Tuesday, December 23, 2014
A few weekends ago, as I was putting up all over my house many happy little snowman figures - cookie jars, plates, snow globes, tea light holders, and soft, fluffy fellas - I listened to some Gordon Lightfoot records. They and a record player had just arrived from my sister Vinca as a late birthday gift. I played one LP right after another, because my siblings and I were practically raised on Gord's music, and the whirr of the player transported me straight back to my childhood. In particular, the album Salute held charm for me, because I distinctly remembered being with my dad when he bought it in Nashville. I stopped decorating, sat in our drab recliner and just listened, rocked and rested. All I needed was a really nice glass of wine to make my afternoon perfect.
I entered a sort of "great gifts" trance in which I recalled all the wonderful gifts I have received from my brother and sisters over the years, like that time Natie sent me the soundtrack to "The Last Unicorn", my favorite movie from my childhood...or the book of Opera Librettos he gave to me one Christmas. I thought of all The Beatles CDs my sister Vinca had given to me in my teenage years. And Annie? Well, she introduced me to my future husband. Natie then flew me out to meet him in Texas, and Annie paid for my wedding dress!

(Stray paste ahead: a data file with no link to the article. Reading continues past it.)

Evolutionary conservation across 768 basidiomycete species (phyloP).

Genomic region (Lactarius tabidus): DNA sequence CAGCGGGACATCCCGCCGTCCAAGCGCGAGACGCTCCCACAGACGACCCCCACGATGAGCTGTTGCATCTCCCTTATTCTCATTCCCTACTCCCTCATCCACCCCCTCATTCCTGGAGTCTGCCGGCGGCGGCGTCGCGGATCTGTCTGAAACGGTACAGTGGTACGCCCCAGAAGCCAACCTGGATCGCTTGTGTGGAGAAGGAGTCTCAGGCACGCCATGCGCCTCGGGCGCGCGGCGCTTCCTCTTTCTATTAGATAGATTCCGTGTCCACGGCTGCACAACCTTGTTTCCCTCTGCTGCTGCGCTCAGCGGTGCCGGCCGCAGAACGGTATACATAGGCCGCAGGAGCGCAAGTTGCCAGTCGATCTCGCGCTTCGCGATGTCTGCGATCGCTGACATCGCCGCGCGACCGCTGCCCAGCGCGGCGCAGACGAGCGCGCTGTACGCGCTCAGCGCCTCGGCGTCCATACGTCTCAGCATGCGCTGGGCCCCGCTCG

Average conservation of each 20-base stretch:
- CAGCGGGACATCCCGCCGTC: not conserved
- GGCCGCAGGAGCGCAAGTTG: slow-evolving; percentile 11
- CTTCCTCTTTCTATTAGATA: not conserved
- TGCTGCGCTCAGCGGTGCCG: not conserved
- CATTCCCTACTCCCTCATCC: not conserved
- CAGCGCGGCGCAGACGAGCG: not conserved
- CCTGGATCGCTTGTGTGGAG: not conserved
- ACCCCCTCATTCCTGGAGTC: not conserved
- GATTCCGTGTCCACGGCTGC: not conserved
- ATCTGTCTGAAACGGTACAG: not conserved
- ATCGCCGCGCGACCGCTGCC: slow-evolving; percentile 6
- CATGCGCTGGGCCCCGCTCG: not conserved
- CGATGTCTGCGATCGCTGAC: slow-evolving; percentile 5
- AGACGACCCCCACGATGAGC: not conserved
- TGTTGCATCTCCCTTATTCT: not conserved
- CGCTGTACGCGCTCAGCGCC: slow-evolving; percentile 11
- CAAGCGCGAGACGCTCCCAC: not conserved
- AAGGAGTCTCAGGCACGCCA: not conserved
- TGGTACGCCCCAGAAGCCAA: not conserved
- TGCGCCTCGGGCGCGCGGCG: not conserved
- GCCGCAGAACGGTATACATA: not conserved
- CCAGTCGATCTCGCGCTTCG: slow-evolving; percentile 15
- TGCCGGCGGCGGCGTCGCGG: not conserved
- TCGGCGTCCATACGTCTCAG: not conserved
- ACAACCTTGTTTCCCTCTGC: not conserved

But...what great things had I given to my siblings? Certainly not a spouse or a really expensive dress or wonderful records from their favorite singer of all time. I could only hope there was something somewhere that I forgot but that they treasured. Sure, I've given them Christmas and birthday presents, sent flowers, and written about them, but I could not think of any really great treasure I had bestowed. That doesn't mean I didn't try, but I just don't feel my gifts were up to snuff, really.
Simply looking around my home, I saw precious gifts from family and friends. Each and every snowman that smiled at me from his sweet, frozen face beneath his stocking/top hat was given to me by a beloved someone who knew they couldn't go wrong with a snowman for Hillary. My parents gave me an enchanting snow globe and one of my first cookie jars, a rotund guy with little birdie footprints on his belly. My friend Geraldine just dropped off a baker snow lady currently presiding with her gingerbread over my shelf. Matthew gave me my favorite cookie jar after we married. Later, he bought me cherished plates with dapper dancing snowmen, of which, sadly - as is my habit - I have broken three.